This was the headline that exploded on Pravda newspapers today. The article went on to say that, “in an offensive there is a moment when military operation reaches its culminating point and having acquired its necessary pressure and impetus goes ahead (of its own momentum). At such a time, when full strength of the offensive comes into motion, it starts advancing at great strides; then no power can stop its victorious forward march.” This is just what the Polish insurgents needed to hear in anticipation of Soviet cooperation.
In the second day of fighting, Polish insurgents mounted concentrated attacks on various German strong-holds but were unable to overtake them. Each time German troops launched powerful counter-attacks. However, the Polish units did succeed in capturing the State Securities Printing House (PWPW) located in the Old Town Sector of Warsaw. German troops were overwhelmed by the fierce Polish fighters and were forced out of the district. Meanwhile in City Centre, the Kilinski assault battalion has captured the Main Post Office building on Napoleon Square, and the Arbeitsamt building in Malachowski Square.
In the midst of fierce German attacks, insurgents took over the power station in Powisle, in the southern part of Srodmiescie, and the Social Security Institution building in Czerniakow. In Zoliborz however, insurgents failed to capture vital German positions.
In Wola the Germans have tried to push back the Polish forces and to break further into the city from the west and from Powązki but the insurgents have put up a very strong resistance. In Praga the insurgents have been forced out of the Railway Head Office (Wilenska and Targowa Streets) under heavy German fire.
Most of the Polish units of District V positioned in Mokotow have retreated into the Kabacki Forest during the night. The insurgents that remained have been able to withstand the German onslaught and have taken over the southern part of the district among other areas. Their capture of a school on Woronicza Street provided Polish units with a considerable amount of arms and ammunition.
|Polish Flag on Main Post Office - captured by Kilinski Battalion|
|Warsaw residents prepare sandbags|
|Poles fight in Mokotow District|
In Mokotow German troops have stormed the prison on Rakowiecka Street and murdered 500 Polish prisoners, and Jesuit priests from the seminary. In a skirmish at Ochota, German troops executed Polish hostages taken during battle. Casualty figures are not available.
|German soldier executes Polish priest and civilians|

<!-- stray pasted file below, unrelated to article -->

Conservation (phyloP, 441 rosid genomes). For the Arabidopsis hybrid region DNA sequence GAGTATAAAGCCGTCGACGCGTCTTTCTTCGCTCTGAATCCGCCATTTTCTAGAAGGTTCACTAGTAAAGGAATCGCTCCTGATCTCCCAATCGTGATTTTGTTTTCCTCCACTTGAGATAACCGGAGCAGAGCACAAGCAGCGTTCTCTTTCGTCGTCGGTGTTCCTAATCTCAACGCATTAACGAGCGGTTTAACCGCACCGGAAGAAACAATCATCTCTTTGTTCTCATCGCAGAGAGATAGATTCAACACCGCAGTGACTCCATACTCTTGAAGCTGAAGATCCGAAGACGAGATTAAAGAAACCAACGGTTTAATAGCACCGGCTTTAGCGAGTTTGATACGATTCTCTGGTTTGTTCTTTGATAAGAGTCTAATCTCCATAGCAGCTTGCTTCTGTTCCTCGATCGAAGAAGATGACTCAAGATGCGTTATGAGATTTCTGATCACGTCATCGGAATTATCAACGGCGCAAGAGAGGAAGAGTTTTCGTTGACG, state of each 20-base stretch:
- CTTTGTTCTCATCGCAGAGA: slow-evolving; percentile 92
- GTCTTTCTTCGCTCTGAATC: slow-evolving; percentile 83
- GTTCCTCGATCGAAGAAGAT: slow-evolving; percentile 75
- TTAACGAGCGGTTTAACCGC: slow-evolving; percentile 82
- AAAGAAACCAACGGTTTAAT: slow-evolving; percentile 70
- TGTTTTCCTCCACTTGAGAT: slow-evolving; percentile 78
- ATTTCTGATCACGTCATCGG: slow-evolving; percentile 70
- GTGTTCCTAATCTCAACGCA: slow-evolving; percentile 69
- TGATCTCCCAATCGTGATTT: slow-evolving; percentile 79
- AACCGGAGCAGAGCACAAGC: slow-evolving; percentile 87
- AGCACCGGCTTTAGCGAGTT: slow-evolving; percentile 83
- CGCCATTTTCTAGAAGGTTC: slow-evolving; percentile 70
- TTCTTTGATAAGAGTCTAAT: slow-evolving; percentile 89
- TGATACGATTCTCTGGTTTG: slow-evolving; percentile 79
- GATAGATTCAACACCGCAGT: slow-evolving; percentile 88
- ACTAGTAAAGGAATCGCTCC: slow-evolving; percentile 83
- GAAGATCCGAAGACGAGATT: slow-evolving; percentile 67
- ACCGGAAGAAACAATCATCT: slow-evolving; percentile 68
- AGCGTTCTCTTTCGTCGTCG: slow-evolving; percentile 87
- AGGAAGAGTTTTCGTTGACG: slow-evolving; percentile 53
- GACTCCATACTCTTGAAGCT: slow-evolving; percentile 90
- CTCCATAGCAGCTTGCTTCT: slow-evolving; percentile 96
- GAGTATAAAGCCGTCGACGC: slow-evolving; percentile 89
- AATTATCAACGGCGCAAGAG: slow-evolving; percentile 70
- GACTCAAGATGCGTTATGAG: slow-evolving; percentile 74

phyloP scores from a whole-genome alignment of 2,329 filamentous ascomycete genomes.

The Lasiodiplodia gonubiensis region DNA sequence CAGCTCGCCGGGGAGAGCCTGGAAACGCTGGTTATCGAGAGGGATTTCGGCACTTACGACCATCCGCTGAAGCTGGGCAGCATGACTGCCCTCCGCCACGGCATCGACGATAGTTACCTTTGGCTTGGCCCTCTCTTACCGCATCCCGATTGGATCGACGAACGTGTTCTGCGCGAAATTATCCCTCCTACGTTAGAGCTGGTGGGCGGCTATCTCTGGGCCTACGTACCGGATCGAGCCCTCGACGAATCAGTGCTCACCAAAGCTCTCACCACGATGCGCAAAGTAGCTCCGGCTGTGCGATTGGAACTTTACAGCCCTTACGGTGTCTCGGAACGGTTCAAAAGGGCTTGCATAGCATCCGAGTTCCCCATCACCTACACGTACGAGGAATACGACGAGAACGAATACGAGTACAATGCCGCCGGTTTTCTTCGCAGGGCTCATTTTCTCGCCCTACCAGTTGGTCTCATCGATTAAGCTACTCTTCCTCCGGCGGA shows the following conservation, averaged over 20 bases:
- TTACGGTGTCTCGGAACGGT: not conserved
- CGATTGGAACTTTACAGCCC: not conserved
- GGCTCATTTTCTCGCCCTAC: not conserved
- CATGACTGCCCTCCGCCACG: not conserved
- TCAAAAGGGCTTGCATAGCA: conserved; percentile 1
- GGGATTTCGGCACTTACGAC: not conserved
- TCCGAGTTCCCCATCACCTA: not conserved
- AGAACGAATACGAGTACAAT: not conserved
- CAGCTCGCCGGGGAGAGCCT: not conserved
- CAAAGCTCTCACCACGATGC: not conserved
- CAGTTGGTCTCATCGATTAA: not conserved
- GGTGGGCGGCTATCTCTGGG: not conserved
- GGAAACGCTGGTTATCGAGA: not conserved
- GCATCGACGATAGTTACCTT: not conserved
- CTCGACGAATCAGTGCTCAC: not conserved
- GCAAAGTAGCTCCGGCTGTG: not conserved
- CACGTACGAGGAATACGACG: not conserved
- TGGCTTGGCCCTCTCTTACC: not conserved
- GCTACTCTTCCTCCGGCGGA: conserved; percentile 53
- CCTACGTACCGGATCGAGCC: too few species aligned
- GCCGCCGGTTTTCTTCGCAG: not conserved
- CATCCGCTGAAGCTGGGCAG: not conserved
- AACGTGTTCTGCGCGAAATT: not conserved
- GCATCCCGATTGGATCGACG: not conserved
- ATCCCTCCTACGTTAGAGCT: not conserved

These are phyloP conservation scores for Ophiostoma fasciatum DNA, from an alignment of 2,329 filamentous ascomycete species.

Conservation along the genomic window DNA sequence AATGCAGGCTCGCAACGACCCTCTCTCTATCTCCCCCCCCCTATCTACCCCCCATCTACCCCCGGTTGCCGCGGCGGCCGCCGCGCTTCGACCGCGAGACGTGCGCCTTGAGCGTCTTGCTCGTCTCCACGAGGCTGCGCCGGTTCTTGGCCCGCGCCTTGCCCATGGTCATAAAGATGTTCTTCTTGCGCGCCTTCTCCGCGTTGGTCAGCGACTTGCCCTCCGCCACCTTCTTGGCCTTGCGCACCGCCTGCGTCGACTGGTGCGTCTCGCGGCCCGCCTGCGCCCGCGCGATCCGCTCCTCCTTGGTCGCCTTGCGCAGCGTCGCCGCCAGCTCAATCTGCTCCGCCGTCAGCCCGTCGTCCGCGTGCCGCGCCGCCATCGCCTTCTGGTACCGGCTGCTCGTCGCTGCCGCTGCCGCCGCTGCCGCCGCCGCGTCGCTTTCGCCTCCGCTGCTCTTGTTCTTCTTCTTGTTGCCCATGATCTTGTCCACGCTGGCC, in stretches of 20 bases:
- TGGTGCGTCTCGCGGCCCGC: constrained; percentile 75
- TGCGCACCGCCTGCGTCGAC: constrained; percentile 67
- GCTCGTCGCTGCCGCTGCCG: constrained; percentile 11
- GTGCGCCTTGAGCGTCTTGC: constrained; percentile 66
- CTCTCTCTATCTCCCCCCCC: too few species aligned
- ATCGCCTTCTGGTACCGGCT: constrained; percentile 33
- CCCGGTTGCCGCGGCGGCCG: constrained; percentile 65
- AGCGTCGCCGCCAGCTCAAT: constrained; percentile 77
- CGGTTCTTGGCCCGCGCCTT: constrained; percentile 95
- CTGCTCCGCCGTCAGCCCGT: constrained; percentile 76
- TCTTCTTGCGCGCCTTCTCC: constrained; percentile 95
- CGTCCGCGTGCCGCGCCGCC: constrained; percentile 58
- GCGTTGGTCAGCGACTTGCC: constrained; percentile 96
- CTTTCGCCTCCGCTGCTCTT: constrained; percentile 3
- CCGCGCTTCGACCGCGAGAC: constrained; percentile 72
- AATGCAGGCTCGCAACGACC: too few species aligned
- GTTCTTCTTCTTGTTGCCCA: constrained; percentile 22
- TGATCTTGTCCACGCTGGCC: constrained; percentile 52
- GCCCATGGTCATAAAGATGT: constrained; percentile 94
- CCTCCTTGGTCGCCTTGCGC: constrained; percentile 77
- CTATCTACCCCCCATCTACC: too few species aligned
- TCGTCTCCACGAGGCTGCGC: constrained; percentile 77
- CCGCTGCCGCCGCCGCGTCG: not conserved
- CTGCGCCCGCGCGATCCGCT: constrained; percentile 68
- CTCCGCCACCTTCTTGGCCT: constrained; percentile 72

On the east bank of the Vistula, the district of Praga has been heavily attacked by large numbers of German units. Polish insurgents were forced back and had to take refuge. AK units have failed to establish links with eachother, consequently leaving each district isolated.
|Kierbedz Bridge over Vistula River - Old Town in distance burning|
|General Antoni Chruściel "Monter"|
General Monter has issued a assessment of this second day in the Uprising, What was intended to be an offensive operation quickly became a defensive one. He blames the AK for failing to achieve the most important objectives, a failure due largely to insufficient supplies of weapons and ammunition. Because of the shortages in weapons, Polish insurgents are no match for the formidable power of the German war machine.
Polish insurgents failed to overtake Pawiak, where German troops were dug in and heavily armed. The entire area was fortified with pillboxes constructed of concrete and steel, and German troops armed with heavy machine guns, posted atop the tall towers and all around the perimeter. A battalion of German police and the SS defended their positions fiercely. One Polish unit has no machine gun and only one small mortar. The situation is desperate. General Pelczynski, deputy commander of the Armia Krajowa (Polish Home Army) has sent a radio message to the Polish Government in Exile in London demanding that weapons and ammunition be airdropped to the AK immediately.
|Crash of Halifax Handley Bomber (location unknown)|
Himmler arrived in Poznan today along with several reinforcements in an attempt to quash the Uprising. In addition to a police unit and a reserve regiment under the command of Lieutenant General of SS and Police, Heinz Reinefarth, there were two other units whose reputation is infamous - the Storm Brigade RONA under the command of SS General Kaminski, and the SS Brigade Dirlewanger, named after its Commander SS Senior Colonel Dirlewanger. Kaminski was born in Poland, but considered himself Russian. About half of Dirlewangers units were common criminals, and forty percent were former citizens of the Soviet Union.
Hej chłopcy, bagnet na broń (00:02:06m)